CNN: Much has been made of Kennedy's relationship with President Obama. What did Kennedy say about that and about the relationship itself?

Kunhardt: Kennedy made it very clear that he was handing over the mantle that he had been carrying ever since his brother handed it to him. I think he saw Obama as the embodiment of everything he believed in and everything that he had worked so hard to make happen. It must have been incredibly rewarding for him.

CNN: What was Kennedy's reaction when the subject of Chappaquiddick was broached? How comfortable was he talking about it?

Kunhardt: Again, we did not conduct a new interview, but instead we knit his story together from his responses to many earlier interview questions. Early on he was incredibly uncomfortable speaking about it, humiliated by it. He seemed to cringe and dodge and lower his head. But over time, he was asked about it so often that he built up a shield, a formula response to deflect the questions that never stopped coming. He knew that a life was lost because of his actions, but he moved on. That's what he did so often. He just moved on.

CNN: What do you think Kennedy believed about how he was publicly perceived, both in politics and in his personal life?

Kunhardt: He knew people loved him and hated him. His last campaign was his hardest, and he realized he had to regain the trust of many whose trust he had lost. And I think during the 80s, when he really did want to be president, he believed that the public would support him, despite Chappaquiddick. But that did not happen. Then, once he resolved to commit himself to the Senate, I think he was surprised that the public would never let go of this idea that he wanted to be president.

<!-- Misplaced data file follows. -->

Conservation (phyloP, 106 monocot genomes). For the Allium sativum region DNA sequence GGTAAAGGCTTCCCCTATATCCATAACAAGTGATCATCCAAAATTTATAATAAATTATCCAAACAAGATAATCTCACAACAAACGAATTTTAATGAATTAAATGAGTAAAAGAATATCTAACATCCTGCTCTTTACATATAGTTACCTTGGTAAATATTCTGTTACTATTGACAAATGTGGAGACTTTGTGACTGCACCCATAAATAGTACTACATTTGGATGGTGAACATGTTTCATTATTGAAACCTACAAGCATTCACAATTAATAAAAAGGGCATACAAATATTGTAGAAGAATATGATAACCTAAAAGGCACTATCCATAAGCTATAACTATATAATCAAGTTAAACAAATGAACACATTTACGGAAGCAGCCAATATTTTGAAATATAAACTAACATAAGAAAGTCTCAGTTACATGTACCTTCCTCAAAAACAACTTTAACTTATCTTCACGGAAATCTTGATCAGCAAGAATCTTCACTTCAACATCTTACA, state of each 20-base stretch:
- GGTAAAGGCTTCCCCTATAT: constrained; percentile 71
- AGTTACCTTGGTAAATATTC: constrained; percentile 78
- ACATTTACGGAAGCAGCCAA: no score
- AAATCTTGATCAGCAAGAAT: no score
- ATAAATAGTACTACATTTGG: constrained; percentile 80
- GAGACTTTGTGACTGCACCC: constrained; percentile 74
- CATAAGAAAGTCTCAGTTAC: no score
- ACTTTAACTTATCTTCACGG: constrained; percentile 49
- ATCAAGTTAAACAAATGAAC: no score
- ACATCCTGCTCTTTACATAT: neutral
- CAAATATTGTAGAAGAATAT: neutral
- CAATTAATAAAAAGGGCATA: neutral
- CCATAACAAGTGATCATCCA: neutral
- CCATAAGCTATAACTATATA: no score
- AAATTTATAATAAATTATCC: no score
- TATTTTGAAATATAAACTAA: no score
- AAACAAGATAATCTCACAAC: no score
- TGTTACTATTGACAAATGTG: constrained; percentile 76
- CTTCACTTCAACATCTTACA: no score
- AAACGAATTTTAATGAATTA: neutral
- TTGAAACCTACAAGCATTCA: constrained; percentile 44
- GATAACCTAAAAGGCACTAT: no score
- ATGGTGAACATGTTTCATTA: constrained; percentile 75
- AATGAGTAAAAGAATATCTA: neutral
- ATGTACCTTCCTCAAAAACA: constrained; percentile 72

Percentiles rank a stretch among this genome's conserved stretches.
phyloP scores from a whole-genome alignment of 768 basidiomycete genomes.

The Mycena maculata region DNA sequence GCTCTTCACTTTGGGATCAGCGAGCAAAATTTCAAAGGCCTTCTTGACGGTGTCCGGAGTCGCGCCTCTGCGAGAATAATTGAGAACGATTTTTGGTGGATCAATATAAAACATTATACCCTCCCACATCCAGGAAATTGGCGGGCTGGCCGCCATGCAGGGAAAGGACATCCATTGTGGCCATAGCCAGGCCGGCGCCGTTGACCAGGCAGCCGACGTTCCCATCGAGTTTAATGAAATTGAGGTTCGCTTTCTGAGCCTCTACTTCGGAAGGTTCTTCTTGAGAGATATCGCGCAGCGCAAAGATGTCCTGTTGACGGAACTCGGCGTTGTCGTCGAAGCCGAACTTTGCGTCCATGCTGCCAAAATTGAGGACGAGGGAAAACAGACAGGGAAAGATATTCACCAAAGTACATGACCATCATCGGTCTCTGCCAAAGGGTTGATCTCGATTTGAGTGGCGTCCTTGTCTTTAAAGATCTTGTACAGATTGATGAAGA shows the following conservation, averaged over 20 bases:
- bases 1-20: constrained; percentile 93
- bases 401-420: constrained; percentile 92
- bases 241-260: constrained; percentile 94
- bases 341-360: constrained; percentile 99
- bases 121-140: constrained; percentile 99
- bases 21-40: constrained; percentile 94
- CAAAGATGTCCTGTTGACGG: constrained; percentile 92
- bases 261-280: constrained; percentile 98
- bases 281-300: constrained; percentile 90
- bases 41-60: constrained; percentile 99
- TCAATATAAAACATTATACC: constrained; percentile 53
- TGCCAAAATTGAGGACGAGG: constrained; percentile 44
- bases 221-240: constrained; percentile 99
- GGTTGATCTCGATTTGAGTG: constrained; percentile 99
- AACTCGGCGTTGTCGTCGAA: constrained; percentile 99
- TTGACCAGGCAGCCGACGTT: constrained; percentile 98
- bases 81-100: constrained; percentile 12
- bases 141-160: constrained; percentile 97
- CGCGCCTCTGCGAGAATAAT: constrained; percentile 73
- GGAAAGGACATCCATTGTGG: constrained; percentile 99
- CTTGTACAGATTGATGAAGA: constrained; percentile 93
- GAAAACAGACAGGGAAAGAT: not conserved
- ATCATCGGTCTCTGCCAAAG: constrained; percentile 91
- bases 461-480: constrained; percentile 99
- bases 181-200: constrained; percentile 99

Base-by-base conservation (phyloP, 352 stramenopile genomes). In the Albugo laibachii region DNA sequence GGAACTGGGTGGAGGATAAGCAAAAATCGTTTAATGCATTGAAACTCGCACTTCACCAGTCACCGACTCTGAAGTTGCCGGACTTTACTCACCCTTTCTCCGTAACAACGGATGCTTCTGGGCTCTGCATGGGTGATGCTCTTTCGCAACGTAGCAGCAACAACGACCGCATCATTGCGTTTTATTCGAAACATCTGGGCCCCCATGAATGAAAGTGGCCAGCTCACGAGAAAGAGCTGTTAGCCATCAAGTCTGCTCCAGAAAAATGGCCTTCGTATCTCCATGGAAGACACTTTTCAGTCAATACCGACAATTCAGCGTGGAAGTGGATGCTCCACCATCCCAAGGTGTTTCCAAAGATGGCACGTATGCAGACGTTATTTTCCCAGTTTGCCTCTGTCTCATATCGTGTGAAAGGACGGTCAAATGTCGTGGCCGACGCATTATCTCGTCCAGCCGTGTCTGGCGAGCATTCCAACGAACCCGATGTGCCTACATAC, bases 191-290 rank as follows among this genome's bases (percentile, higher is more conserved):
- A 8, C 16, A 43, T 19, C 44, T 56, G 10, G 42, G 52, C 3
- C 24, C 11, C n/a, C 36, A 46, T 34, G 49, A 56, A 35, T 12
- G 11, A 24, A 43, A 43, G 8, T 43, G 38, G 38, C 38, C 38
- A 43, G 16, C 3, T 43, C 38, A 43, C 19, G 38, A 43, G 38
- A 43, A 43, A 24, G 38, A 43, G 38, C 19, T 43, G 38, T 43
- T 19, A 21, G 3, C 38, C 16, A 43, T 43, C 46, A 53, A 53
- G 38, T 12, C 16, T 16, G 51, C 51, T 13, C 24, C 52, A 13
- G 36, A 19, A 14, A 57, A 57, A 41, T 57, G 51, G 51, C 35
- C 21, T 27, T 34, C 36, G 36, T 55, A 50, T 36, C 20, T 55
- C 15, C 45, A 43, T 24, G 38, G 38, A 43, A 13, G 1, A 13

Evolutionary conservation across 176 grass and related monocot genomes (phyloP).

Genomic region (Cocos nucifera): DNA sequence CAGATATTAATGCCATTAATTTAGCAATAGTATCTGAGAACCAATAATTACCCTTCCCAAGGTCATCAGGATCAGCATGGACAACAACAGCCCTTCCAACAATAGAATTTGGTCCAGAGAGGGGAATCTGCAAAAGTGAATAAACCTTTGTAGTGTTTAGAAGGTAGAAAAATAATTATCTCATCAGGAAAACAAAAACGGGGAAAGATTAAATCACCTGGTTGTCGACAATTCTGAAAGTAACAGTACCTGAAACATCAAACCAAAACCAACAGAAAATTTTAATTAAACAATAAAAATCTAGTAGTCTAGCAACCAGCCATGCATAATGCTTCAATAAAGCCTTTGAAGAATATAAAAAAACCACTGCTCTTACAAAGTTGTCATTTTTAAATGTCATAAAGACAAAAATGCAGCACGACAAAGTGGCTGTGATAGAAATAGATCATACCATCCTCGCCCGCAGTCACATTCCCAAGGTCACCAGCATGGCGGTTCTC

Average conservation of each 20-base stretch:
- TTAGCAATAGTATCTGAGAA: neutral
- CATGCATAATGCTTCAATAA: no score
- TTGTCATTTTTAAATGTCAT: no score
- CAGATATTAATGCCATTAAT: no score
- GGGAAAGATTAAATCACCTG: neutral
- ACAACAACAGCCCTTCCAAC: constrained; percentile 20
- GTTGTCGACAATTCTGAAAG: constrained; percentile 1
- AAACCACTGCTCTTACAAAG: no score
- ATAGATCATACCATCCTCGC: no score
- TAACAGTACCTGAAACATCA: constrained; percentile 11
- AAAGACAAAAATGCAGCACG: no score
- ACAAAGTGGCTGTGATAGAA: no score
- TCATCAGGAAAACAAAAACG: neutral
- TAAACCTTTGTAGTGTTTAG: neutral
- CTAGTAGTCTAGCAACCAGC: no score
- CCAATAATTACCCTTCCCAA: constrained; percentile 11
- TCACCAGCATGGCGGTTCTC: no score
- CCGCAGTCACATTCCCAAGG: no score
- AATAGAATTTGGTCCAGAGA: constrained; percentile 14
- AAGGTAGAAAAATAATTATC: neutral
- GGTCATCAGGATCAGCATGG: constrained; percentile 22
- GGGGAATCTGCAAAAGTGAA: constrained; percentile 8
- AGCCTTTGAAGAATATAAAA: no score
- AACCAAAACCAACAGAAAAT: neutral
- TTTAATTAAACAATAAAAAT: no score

advertisement

CNN: What ultimately drove Kennedy as a politician?

Kunhardt: His parents. At his mother's funeral he said that everything he and his brothers ever did, they did for their parents. And I believe this. He cared deeply about the issues he stood for, but you can't forget who instilled the work ethic in him in the first place. Teddy Kennedy was a family man because of the deep influence of his parents, particularly his mother.

All About Edward M. Kennedy

  • E-mail
  • Save
  • Print
Home  |  Asia  |  Europe  |  U.S.  |  World  |  World Business  |  Technology  |  Entertainment  |  World Sport  |  Travel
Podcasts  |  Blogs  |  CNN Mobile  |  RSS Feeds  |  Email Alerts  |  CNN Radio  |  Site Map
© 2009 Cable News Network. A Time Warner Company. All Rights Reserved.